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Motherboard and the Urgency Network Want to Send You to Space

Motherboard seriously wants to send you to space. We can’t believe it either, but it’s real. 

motherboardtv:

Motherboard and the Urgency Network Want to Send You to Space

Motherboard seriously wants to send you to space. We can’t believe it either, but it’s real. 

A Visit to the Town of Yolo, California
There’s a town in Northern California, about 25 minutes outside of Sacramento called Yolo. Last weekend, while driving to Reno, I took a detour to visit. 

Yolo is located in Yolo County. According to the 2010 US Census, it has a population of 452.

It is home to the Yolo Community Center—a center for the Yolo community to gather. According to a sign in the window, it’s also available to rent for Yolo weddings and other Yolo events. 

There is a Yolo County Library. Which is home to First 5 Yolo, a daycare service for Yolo under-5s. A Yolo County Library fax service is also available, for sending faxes from Yolo. 

There were signs asking for you to vote for Janene Beronio. She’s attempting to become a judge for the Superior Court of Yolo. A title Lil Jon has probably given himself at some point. 

Liquor is also available in Yolo. From a store that has a sign which reads “Liquor Yolo.” I spoke to the owner, and he said that, though he sometimes has people coming in to ask for it, he has no plans to make any kind of Yolo merchandise. He also admitted that he wasn’t totally sure what Yolo meant, but, knew “there was a song about it or something.”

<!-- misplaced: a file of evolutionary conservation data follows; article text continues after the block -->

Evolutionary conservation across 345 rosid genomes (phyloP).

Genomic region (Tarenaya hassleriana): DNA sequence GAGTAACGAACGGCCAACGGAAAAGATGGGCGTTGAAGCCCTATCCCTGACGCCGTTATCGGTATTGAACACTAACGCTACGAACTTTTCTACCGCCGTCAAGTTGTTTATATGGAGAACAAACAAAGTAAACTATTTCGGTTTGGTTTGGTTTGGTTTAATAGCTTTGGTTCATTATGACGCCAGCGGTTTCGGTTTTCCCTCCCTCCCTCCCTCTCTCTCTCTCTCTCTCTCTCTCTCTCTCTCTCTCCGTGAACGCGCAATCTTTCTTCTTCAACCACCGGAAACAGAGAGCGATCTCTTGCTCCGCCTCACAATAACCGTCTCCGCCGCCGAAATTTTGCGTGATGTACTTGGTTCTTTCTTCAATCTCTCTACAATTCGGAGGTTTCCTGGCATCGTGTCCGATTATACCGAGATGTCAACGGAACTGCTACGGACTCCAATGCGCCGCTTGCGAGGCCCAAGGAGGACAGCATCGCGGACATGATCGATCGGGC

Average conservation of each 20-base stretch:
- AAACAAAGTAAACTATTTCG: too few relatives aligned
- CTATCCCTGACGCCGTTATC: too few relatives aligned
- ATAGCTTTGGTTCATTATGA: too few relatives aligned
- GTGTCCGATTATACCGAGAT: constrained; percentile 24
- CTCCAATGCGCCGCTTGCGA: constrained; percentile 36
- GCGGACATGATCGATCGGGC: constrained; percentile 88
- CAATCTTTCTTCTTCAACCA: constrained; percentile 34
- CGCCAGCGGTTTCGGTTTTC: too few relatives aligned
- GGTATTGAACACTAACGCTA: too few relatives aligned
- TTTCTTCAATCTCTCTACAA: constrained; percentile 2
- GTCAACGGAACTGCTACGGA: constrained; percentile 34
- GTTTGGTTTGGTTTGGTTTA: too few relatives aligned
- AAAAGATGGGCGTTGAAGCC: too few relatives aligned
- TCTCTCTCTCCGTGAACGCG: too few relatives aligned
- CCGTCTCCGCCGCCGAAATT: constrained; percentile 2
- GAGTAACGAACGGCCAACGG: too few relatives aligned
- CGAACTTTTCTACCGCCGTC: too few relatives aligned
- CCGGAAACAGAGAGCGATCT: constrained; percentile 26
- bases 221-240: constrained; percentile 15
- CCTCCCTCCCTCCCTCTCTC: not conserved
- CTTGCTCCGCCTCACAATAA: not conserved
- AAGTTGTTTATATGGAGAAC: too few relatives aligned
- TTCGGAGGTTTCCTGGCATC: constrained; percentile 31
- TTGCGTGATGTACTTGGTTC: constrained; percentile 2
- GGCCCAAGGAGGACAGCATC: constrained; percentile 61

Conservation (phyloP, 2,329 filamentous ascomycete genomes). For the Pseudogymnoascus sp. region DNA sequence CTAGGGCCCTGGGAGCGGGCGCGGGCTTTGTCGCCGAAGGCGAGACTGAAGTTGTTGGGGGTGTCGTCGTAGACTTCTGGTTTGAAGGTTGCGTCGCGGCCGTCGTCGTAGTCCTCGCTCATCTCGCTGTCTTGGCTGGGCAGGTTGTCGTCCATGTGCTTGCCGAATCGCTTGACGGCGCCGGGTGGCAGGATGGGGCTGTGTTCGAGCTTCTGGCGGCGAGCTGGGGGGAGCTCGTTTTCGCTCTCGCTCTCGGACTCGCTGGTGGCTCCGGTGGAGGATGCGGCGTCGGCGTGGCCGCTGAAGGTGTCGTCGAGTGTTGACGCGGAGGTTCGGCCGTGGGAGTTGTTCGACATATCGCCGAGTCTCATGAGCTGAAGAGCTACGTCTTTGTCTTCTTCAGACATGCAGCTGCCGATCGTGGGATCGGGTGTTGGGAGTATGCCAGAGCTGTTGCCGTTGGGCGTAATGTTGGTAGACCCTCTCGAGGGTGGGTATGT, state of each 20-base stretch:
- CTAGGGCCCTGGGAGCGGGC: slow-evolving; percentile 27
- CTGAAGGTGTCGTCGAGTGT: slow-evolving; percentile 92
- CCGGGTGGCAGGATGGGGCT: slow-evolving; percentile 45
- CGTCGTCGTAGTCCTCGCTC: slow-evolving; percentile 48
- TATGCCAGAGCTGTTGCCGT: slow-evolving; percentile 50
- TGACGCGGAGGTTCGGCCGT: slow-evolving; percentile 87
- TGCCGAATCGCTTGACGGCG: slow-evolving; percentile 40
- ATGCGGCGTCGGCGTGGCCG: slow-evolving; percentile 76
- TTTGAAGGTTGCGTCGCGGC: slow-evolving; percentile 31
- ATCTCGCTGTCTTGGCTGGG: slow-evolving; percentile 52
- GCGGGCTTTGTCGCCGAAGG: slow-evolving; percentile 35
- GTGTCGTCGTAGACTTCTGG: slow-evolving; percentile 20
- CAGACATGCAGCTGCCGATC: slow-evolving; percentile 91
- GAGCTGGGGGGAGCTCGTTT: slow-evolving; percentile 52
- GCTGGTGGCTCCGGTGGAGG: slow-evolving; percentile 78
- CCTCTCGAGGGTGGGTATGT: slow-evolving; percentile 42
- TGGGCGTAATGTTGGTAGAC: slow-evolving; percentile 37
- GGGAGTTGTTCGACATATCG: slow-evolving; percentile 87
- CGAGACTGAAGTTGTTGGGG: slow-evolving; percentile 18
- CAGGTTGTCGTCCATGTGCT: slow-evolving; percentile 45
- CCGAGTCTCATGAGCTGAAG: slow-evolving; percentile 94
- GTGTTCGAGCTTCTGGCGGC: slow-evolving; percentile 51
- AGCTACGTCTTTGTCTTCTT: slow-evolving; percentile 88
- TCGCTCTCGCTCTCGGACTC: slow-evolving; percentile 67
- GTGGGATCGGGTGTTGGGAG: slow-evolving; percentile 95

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A Visit to the Town of Yolo, California

There’s a town in Northern California, about 25 minutes outside of Sacramento called Yolo. Last weekend, while driving to Reno, I took a detour to visit. 

Yolo is located in Yolo County. According to the 2010 US Census, it has a population of 452.

It is home to the Yolo Community Center—a center for the Yolo community to gather. According to a sign in the window, it’s also available to rent for Yolo weddings and other Yolo events. 

There is a Yolo County Library. Which is home to First 5 Yolo, a daycare service for Yolo under-5s. A Yolo County Library fax service is also available, for sending faxes from Yolo. 

There were signs asking for you to vote for Janene Beronio. She’s attempting to become a judge for the Superior Court of Yolo. A title Lil Jon has probably given himself at some point. 

Liquor is also available in Yolo. From a store that has a sign which reads “Liquor Yolo.” I spoke to the owner, and he said that, though he sometimes has people coming in to ask for it, he has no plans to make any kind of Yolo merchandise. He also admitted that he wasn’t totally sure what Yolo meant, but, knew “there was a song about it or something.”

Continue

A Visit to Moscow’s Brain Institute, Where Stalin’s Brain Is Kept in a Jar
On April 14, 1930, the Russian poet Vladimir Mayakovsky committed suicide in his Moscow apartment. His closest friends, including the writer Yuri Olesha, rushed to the flat when they heard the terrible news.
As they sat in silence in the living room, a cracking sound suddenly emitted from the bedroom where Mayakovsky’s body lay.
“Only wood, it seemed, could be chopped like that,” Olesha later wrote. Someone was cutting through the wall with an axe. Moments later, a doctor in a white lab coat ran by carrying a washbasin.
Inside it was the poet’s brain.
The doctor told Mayakovsky’s friends that the brain was unusually large—more than 3.75 pounds—before loading it into a car and driving away.
Mayakovsky’s brain was taken to a brick building called the Brain Institute, which was founded by the Bolsheviks in 1928 as part of the effort to canonize Lenin. Lenin’s brain joined those of other proclaimed geniuses in a “Pantheon of Brains,” which displayed the Soviet Union’s finest minds in glass cases. The institute went on to dissect the brains of dozens of famous Soviets, including those of Sergei Eisenstein, Maxim Gorky, and Joseph Stalin. The brain-cataloging continued all the way until 1989, when the fall of the USSR put an end to this peculiar experiment.